Friday, May 30, 2008


This, bumped up from June 12 of last year. I'm feeling really beat up, but my faithful throng of admirers -- I think of them as my prophettes -- they grow peevish if I don't daily ladle out sweet nectar from the font of my wisdom. I'm very compassionate, regarding all these puny desperate creatures. What do they have in their meaningless lives, but me?

It's that last paragraph. It just makes me smile. Looked it up, and noticed a same theme as something I'd bumped up last week. Well, it's a good theme. Of course it is. I am, after all, Jack H. My only flaw is that I'm too intelligent to be comprehensible.


Something over thirty years ago now, when I was fifteen or so, I wrote my first good poem. Not great. Nothing I would write now. It's a little mannered, a little obvious, a little on the nose. But it's okay. I was young, just struggling to find a voice.

I quote from memory.

All I want is love.
A little love,
to chase away
that specter
of loneliness
forever at my

The seascape surrounds me.
The beach is endless.
The waves lash at my body.
The tide would have me.

Without anyone to love,
I am seawater.

Surprising how like my own voice it is, after all these years. The boy is father to the man. I liked its simplicity. In those days I was much more elaborate.

It is not possible to reach back through the decades and take hold of that lost boy, and with the wisdom that painful lessons have taught, help him to find a solid place to stand, in the uncertain and empty world he perceived around him. There is no reaching back. The arrow of time points forward.

There is a sort of time travel we can do, though. We can't rewrite the past, but we write the future, and we do so with mutterings and glances and nudges, subtle things that we don't even notice, mere puffings, but great winds to children, with which we send them this way or that, like toy ships in a pond. So it is. They unmoor themselves and drift away, and it is on us to stand in a firm place with a rope, to draw them back if they will have it.

For ponds overflow their banks and join the sea, and someone must be vigilant or the wild winds will rise and tear the still waters into chaos. The oceans are thick with the bodies of those who have been swept away by some wayward wave -- lost, unnoticed until too late, and no circling as an afterthought will wrest tragedy back from the implacable black waters.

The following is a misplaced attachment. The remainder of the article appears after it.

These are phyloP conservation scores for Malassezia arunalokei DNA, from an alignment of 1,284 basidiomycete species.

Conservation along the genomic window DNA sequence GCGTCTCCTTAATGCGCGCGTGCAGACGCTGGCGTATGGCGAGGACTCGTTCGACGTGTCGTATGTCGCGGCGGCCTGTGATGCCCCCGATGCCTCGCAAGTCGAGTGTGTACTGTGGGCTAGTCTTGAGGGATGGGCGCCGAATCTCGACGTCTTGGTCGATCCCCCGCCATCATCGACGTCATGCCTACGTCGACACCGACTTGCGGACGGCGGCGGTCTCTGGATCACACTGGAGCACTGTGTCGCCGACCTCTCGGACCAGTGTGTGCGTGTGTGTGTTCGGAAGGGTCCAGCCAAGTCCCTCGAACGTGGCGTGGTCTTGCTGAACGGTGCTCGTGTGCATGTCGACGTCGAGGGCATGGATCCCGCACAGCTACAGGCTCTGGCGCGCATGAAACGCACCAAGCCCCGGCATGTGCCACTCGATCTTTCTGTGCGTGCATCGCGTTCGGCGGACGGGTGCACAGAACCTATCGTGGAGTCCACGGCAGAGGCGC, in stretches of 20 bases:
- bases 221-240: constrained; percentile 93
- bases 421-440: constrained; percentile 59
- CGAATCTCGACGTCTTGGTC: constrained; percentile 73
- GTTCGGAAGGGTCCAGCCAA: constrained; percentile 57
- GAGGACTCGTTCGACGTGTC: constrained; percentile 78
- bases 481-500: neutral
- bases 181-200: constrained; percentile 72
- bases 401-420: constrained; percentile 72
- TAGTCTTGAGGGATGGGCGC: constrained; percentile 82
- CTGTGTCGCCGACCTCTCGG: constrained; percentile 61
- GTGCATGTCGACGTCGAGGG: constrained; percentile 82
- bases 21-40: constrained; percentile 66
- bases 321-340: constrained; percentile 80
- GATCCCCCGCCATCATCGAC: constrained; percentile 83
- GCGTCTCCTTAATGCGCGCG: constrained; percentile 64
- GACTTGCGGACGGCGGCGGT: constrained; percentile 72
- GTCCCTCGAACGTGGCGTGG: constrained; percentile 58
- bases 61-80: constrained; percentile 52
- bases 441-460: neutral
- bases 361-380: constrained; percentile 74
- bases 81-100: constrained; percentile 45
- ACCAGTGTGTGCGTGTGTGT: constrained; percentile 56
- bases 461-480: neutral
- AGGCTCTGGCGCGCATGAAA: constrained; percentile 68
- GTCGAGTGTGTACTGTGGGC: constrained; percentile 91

We show them our love by respecting their loneliness, and listening to them when they've had enough of it. There has to be someone there, to listen. The night needs to have somewhere in it a sheltered dry place with a bright warm fire, where sad and funny stories affirm the bond between past and future, and where silence falls because everything that should be said, has been.

I wish I'd had that. But my son did.

I am a time traveler. I am God's archer. I am the castaway who puts poems in bottles with the assurance that the one for whom they were meant will find them. Right now, that must be you. We walk our separate beaches, washed ashore, or pulled in by a long rope as the case may be, and we are divided by time and some unknown distance, but we share the same sun, the same tides, and the same desire for fellowship, however indirect. This is how we know that we are all children. The sand between our toes reminds us of it. And we are time travelers.

Let us then take pleasure from each other. Let us comfort each other. Let's play and laugh and be foolish until we are giddy with sunlight and birdsong, and the water and the trees are both so full of light that we can't tell one from the other. Then we'll come home, and fall asleep sprawled on blankets on the floor, and if we dream, we will laugh in our sleep.


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